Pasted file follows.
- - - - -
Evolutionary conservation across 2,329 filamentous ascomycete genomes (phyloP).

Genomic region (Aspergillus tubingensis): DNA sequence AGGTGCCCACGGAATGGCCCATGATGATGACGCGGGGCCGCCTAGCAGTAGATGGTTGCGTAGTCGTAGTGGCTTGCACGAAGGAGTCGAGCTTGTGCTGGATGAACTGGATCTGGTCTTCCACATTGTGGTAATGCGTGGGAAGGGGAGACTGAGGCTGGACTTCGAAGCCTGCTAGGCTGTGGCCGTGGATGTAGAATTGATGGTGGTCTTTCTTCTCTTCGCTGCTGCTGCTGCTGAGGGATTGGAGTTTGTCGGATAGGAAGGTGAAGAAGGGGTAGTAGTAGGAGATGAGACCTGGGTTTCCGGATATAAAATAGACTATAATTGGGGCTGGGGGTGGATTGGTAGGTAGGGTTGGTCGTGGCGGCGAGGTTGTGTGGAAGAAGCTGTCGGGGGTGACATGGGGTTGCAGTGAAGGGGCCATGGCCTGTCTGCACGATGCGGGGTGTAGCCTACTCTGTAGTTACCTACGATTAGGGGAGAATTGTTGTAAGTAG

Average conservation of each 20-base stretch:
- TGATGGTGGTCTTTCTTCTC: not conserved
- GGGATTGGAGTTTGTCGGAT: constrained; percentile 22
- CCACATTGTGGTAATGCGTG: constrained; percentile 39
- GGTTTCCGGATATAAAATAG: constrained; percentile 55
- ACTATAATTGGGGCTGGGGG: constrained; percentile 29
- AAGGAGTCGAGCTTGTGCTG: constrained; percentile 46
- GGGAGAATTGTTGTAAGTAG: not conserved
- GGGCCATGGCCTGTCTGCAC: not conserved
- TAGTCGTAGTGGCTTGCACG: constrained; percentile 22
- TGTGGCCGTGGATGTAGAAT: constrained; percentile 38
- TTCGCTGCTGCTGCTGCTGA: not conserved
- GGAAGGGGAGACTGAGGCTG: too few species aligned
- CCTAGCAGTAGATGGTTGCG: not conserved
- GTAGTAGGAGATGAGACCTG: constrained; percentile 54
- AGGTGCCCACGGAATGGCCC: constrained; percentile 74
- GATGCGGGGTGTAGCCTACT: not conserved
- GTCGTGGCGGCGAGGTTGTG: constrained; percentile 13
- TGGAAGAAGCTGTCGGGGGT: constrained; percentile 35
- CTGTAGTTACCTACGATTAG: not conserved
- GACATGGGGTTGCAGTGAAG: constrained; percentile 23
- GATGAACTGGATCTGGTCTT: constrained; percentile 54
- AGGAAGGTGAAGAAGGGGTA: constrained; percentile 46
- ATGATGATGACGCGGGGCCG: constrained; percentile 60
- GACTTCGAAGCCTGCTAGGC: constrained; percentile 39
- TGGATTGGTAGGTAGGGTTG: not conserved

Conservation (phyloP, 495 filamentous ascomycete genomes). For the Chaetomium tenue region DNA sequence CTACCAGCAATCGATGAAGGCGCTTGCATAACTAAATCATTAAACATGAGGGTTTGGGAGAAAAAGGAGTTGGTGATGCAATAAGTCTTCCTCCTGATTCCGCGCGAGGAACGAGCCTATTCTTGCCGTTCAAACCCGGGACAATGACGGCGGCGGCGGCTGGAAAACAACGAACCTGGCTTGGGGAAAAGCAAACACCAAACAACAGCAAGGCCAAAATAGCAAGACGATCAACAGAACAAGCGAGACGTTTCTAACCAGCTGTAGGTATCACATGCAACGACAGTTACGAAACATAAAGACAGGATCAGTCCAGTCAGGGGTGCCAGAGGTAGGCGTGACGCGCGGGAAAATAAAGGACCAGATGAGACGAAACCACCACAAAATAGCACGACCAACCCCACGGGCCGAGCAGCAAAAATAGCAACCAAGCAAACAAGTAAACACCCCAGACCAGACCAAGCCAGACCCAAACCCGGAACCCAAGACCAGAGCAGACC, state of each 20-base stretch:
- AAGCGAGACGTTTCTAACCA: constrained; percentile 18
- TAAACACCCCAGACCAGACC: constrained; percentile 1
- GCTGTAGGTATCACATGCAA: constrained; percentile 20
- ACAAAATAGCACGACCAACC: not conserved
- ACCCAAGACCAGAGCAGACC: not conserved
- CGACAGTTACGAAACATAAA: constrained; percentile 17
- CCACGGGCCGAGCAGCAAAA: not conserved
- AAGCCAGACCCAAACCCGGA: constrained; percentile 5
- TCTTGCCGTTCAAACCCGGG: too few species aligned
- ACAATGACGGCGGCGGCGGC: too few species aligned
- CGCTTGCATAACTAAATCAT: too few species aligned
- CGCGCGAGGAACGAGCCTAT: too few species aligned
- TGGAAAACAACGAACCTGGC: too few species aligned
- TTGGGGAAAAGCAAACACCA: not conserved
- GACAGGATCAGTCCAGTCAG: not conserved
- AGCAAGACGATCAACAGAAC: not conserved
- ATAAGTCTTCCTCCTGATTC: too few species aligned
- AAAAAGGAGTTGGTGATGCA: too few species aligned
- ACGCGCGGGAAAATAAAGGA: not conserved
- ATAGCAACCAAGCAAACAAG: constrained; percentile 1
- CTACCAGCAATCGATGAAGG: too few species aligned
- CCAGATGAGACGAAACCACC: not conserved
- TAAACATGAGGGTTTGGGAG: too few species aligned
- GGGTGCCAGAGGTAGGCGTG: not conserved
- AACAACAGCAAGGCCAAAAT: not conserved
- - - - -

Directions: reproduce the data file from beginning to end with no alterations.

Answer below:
Evolutionary conservation across 2,329 filamentous ascomycete genomes (phyloP).

Genomic region (Aspergillus tubingensis): DNA sequence AGGTGCCCACGGAATGGCCCATGATGATGACGCGGGGCCGCCTAGCAGTAGATGGTTGCGTAGTCGTAGTGGCTTGCACGAAGGAGTCGAGCTTGTGCTGGATGAACTGGATCTGGTCTTCCACATTGTGGTAATGCGTGGGAAGGGGAGACTGAGGCTGGACTTCGAAGCCTGCTAGGCTGTGGCCGTGGATGTAGAATTGATGGTGGTCTTTCTTCTCTTCGCTGCTGCTGCTGCTGAGGGATTGGAGTTTGTCGGATAGGAAGGTGAAGAAGGGGTAGTAGTAGGAGATGAGACCTGGGTTTCCGGATATAAAATAGACTATAATTGGGGCTGGGGGTGGATTGGTAGGTAGGGTTGGTCGTGGCGGCGAGGTTGTGTGGAAGAAGCTGTCGGGGGTGACATGGGGTTGCAGTGAAGGGGCCATGGCCTGTCTGCACGATGCGGGGTGTAGCCTACTCTGTAGTTACCTACGATTAGGGGAGAATTGTTGTAAGTAG

Average conservation of each 20-base stretch:
- TGATGGTGGTCTTTCTTCTC: not conserved
- GGGATTGGAGTTTGTCGGAT: constrained; percentile 22
- CCACATTGTGGTAATGCGTG: constrained; percentile 39
- GGTTTCCGGATATAAAATAG: constrained; percentile 55
- ACTATAATTGGGGCTGGGGG: constrained; percentile 29
- AAGGAGTCGAGCTTGTGCTG: constrained; percentile 46
- GGGAGAATTGTTGTAAGTAG: not conserved
- GGGCCATGGCCTGTCTGCAC: not conserved
- TAGTCGTAGTGGCTTGCACG: constrained; percentile 22
- TGTGGCCGTGGATGTAGAAT: constrained; percentile 38
- TTCGCTGCTGCTGCTGCTGA: not conserved
- GGAAGGGGAGACTGAGGCTG: too few species aligned
- CCTAGCAGTAGATGGTTGCG: not conserved
- GTAGTAGGAGATGAGACCTG: constrained; percentile 54
- AGGTGCCCACGGAATGGCCC: constrained; percentile 74
- GATGCGGGGTGTAGCCTACT: not conserved
- GTCGTGGCGGCGAGGTTGTG: constrained; percentile 13
- TGGAAGAAGCTGTCGGGGGT: constrained; percentile 35
- CTGTAGTTACCTACGATTAG: not conserved
- GACATGGGGTTGCAGTGAAG: constrained; percentile 23
- GATGAACTGGATCTGGTCTT: constrained; percentile 54
- AGGAAGGTGAAGAAGGGGTA: constrained; percentile 46
- ATGATGATGACGCGGGGCCG: constrained; percentile 60
- GACTTCGAAGCCTGCTAGGC: constrained; percentile 39
- TGGATTGGTAGGTAGGGTTG: not conserved

Conservation (phyloP, 495 filamentous ascomycete genomes). For the Chaetomium tenue region DNA sequence CTACCAGCAATCGATGAAGGCGCTTGCATAACTAAATCATTAAACATGAGGGTTTGGGAGAAAAAGGAGTTGGTGATGCAATAAGTCTTCCTCCTGATTCCGCGCGAGGAACGAGCCTATTCTTGCCGTTCAAACCCGGGACAATGACGGCGGCGGCGGCTGGAAAACAACGAACCTGGCTTGGGGAAAAGCAAACACCAAACAACAGCAAGGCCAAAATAGCAAGACGATCAACAGAACAAGCGAGACGTTTCTAACCAGCTGTAGGTATCACATGCAACGACAGTTACGAAACATAAAGACAGGATCAGTCCAGTCAGGGGTGCCAGAGGTAGGCGTGACGCGCGGGAAAATAAAGGACCAGATGAGACGAAACCACCACAAAATAGCACGACCAACCCCACGGGCCGAGCAGCAAAAATAGCAACCAAGCAAACAAGTAAACACCCCAGACCAGACCAAGCCAGACCCAAACCCGGAACCCAAGACCAGAGCAGACC, state of each 20-base stretch:
- AAGCGAGACGTTTCTAACCA: constrained; percentile 18
- TAAACACCCCAGACCAGACC: constrained; percentile 1
- GCTGTAGGTATCACATGCAA: constrained; percentile 20
- ACAAAATAGCACGACCAACC: not conserved
- ACCCAAGACCAGAGCAGACC: not conserved
- CGACAGTTACGAAACATAAA: constrained; percentile 17
- CCACGGGCCGAGCAGCAAAA: not conserved
- AAGCCAGACCCAAACCCGGA: constrained; percentile 5
- TCTTGCCGTTCAAACCCGGG: too few species aligned
- ACAATGACGGCGGCGGCGGC: too few species aligned
- CGCTTGCATAACTAAATCAT: too few species aligned
- CGCGCGAGGAACGAGCCTAT: too few species aligned
- TGGAAAACAACGAACCTGGC: too few species aligned
- TTGGGGAAAAGCAAACACCA: not conserved
- GACAGGATCAGTCCAGTCAG: not conserved
- AGCAAGACGATCAACAGAAC: not conserved
- ATAAGTCTTCCTCCTGATTC: too few species aligned
- AAAAAGGAGTTGGTGATGCA: too few species aligned
- ACGCGCGGGAAAATAAAGGA: not conserved
- ATAGCAACCAAGCAAACAAG: constrained; percentile 1
- CTACCAGCAATCGATGAAGG: too few species aligned
- CCAGATGAGACGAAACCACC: not conserved
- TAAACATGAGGGTTTGGGAG: too few species aligned
- GGGTGCCAGAGGTAGGCGTG: not conserved
- AACAACAGCAAGGCCAAAAT: not conserved